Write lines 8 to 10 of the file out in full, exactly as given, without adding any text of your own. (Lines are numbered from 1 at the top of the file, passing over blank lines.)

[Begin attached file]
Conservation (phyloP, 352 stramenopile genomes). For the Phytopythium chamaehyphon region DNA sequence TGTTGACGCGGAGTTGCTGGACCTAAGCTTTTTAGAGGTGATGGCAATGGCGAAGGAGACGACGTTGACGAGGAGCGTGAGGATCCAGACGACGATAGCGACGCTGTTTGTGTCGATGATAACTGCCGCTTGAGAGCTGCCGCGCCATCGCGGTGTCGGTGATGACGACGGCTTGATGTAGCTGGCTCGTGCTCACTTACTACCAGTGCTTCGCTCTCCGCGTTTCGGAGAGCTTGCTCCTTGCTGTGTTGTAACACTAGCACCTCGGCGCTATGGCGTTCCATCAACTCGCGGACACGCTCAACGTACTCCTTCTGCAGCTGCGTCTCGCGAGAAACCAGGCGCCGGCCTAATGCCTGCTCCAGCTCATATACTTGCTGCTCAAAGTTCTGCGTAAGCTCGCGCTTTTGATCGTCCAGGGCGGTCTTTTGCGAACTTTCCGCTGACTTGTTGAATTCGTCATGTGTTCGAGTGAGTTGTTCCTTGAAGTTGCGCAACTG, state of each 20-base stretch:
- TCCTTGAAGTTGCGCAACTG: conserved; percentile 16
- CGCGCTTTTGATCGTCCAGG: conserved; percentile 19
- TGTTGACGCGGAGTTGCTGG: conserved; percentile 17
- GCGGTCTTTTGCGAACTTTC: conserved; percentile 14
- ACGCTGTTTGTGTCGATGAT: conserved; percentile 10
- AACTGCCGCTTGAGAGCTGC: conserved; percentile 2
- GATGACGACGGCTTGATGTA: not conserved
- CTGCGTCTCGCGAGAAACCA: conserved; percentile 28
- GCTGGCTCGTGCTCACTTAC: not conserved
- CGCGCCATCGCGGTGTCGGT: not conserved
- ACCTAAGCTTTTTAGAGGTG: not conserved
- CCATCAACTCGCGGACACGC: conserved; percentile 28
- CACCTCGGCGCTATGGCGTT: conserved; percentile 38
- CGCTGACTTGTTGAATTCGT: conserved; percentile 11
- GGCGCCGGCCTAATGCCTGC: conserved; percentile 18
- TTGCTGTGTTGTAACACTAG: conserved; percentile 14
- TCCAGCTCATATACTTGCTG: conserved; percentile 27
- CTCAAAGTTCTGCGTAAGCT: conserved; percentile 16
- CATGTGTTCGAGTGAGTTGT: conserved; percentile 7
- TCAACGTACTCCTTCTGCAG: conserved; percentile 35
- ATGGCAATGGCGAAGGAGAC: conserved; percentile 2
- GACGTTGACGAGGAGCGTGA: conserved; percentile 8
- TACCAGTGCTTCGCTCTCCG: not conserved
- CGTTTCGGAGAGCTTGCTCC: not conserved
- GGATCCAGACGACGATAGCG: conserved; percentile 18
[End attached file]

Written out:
- GATGACGACGGCTTGATGTA: not conserved
- CTGCGTCTCGCGAGAAACCA: conserved; percentile 28
- GCTGGCTCGTGCTCACTTAC: not conserved